“None, sir,” the man reported, “of any consequence that I can see. There are two more young officers for the Depot, and the young lady for the Grange, and Mr. and Mrs. Silvester returned home last night. There was a commercial traveller came in the first train this morning, but he went on during the afternoon.”
“Hm! What about a Mr. Lessingham—a Mr. Hamar Lessingham?”
“I haven’t heard of him, sir.”
“Have you had the registration papers down from the hotel yet?”
“Not this evening, sir. I met the Midland and Great Northern train in myself. Her ladyship was the only passenger to alight here.”
“And I came the other way myself,” Sir Henry reflected.
“Now you come to mention the matter, sir,” the inspector continued, “I was up at the hotel this afternoon, and I saw some luggage about addressed to a name somewhat similar to that.”
“Probably sent on in advance, eh?”
“There could be no other way, sir,” the inspector replied, “unless the registration paper has been mislaid. I’ll step up to the hotel this evening and make sure.”
“You’ll oblige me very much, if you will. By Jove,” Sir Henry added, looking towards the door, “I’d no idea it was so late!”
Philippa, who had changed her travelling dress for a plain black net gown, was standing in the doorway. She looked at the inspector, and for a moment the little colour which she had seemed to disappear.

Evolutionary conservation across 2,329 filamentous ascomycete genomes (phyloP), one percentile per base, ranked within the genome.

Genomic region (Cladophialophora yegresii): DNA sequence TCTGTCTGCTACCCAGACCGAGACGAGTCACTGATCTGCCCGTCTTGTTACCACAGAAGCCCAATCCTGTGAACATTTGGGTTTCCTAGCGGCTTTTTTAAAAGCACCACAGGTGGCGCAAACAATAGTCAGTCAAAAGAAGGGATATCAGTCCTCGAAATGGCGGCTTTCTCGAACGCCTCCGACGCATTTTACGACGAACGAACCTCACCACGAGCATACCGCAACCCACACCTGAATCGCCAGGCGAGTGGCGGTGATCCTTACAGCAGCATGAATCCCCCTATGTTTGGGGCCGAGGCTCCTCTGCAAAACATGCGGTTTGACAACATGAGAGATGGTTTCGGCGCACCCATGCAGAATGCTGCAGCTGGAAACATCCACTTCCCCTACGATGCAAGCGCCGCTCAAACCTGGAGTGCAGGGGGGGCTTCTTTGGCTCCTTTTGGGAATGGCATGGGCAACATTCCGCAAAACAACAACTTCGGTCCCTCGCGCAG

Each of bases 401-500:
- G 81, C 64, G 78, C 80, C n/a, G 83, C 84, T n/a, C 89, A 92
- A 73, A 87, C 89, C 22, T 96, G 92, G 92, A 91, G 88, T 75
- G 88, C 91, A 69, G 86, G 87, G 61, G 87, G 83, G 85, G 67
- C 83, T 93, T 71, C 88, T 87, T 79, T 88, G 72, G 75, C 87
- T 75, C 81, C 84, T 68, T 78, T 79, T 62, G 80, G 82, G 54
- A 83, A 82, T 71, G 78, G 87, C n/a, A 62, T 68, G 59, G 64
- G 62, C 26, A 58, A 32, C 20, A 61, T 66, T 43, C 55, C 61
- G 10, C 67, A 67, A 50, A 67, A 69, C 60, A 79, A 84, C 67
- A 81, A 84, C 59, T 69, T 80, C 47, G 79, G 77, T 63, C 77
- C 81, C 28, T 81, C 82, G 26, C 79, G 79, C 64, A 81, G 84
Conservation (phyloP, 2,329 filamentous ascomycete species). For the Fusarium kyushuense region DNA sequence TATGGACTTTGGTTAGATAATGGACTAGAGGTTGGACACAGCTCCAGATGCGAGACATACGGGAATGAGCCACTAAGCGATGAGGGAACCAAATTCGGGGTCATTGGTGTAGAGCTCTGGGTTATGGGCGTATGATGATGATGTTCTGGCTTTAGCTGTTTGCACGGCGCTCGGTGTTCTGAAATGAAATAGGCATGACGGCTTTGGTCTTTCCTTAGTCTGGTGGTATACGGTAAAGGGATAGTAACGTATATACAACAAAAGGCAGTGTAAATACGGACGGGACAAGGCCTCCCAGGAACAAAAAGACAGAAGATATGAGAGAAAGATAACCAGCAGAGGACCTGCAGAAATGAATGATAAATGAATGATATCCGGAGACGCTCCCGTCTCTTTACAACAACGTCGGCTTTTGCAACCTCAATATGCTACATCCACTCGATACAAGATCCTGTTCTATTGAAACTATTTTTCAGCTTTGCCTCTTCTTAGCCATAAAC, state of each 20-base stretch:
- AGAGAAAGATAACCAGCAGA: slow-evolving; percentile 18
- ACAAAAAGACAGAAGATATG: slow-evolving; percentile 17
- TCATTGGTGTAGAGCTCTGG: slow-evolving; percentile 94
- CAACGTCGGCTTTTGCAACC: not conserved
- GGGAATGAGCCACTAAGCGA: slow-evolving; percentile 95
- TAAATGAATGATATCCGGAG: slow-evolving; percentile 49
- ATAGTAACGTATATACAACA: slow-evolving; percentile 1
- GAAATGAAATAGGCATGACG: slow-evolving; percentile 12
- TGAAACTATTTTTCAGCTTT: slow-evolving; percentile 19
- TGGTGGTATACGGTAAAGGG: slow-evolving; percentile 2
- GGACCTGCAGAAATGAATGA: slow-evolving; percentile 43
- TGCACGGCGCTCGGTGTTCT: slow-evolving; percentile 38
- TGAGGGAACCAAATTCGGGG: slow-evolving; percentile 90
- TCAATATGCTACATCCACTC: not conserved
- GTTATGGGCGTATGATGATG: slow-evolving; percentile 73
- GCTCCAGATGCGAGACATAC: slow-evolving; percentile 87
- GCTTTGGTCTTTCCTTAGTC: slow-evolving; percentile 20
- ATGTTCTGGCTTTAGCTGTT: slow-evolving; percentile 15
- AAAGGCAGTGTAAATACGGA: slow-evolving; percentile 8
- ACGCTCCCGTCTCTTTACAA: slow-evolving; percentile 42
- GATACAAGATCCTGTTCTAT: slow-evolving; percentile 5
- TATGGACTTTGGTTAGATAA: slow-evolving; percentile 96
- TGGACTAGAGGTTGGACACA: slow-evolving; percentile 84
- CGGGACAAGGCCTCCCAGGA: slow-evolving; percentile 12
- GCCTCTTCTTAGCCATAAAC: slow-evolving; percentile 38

“Is anything the matter?” she asked breathlessly.
“Nothing in the world, my dear,” her husband assured her. “I am frightfully sorry I’m so late. Jimmy stayed some time, and then the inspector here looked in about our lights. Just a little more care in this room at night, he thinks. We’ll see to it, Inspector.”
“I am very much obliged, sir,” the man replied. “Sorry to be under the necessity of mentioning it.”
Sir Henry opened the door.
“You’ll find your own way out, won’t you?” he begged. “I’m a little late.”
The inspector saluted and withdrew. Sir Henry glanced round.
“I won’t be ten minutes, Philippa,” he promised. “I had no idea it was so late.”
“Come here one moment, please,” she insisted.
He came back into the room and stood on the other side of the small table near which she had paused.
“What is it, dear?” he enquired. “We are going to leave our talk till after dinner, aren’t we?”
She looked him in the face. There was an anxious light in her eyes, and she was certainly not herself. “Of course! I only wanted to know—it seemed to me that you broke off in what you were saying to the inspector, as I came into the room. Are you sure that it was the lights he came around about? There isn’t anything else wrong, is there?”
“What else could there be?” he asked wonderingly.
“I have no idea,” she replied, with well-simulated indifference. “I was only asking you whether there was anything else?”